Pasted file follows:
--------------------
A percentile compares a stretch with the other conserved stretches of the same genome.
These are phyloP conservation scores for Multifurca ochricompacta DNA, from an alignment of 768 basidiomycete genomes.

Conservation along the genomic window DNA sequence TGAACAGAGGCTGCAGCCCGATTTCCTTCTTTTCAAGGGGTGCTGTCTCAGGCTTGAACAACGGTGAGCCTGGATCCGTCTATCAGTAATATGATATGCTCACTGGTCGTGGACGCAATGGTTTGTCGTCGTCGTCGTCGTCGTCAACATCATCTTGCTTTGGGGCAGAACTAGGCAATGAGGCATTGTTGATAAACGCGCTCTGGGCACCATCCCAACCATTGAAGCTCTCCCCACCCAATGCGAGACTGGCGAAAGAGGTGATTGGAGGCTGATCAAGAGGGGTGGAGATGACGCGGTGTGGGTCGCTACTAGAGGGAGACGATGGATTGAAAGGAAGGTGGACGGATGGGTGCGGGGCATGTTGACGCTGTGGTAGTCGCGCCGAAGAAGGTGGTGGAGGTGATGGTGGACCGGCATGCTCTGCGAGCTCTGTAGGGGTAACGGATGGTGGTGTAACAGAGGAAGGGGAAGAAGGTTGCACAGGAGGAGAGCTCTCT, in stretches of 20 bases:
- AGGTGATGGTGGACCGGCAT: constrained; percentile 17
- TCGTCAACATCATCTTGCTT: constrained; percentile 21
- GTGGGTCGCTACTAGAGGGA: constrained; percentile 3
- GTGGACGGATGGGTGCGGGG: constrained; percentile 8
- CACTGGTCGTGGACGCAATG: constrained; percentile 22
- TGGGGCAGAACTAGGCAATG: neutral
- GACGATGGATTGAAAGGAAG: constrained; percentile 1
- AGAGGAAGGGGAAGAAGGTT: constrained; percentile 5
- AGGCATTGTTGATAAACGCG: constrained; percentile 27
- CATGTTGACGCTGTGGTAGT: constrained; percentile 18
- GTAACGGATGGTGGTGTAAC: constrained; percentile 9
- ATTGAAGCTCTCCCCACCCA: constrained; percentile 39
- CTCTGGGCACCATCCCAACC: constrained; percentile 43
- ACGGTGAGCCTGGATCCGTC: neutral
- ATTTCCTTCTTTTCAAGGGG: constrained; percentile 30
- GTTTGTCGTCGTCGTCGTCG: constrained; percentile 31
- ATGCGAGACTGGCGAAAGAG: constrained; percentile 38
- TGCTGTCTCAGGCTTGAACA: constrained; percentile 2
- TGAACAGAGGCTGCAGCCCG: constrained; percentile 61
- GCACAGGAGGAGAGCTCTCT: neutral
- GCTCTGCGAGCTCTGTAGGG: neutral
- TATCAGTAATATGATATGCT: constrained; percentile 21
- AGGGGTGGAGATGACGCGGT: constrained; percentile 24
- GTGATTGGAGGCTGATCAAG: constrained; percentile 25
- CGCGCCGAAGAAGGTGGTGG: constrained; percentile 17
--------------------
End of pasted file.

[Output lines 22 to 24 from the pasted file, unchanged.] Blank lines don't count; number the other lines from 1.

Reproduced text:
- TGAACAGAGGCTGCAGCCCG: constrained; percentile 61
- GCACAGGAGGAGAGCTCTCT: neutral
- GCTCTGCGAGCTCTGTAGGG: neutral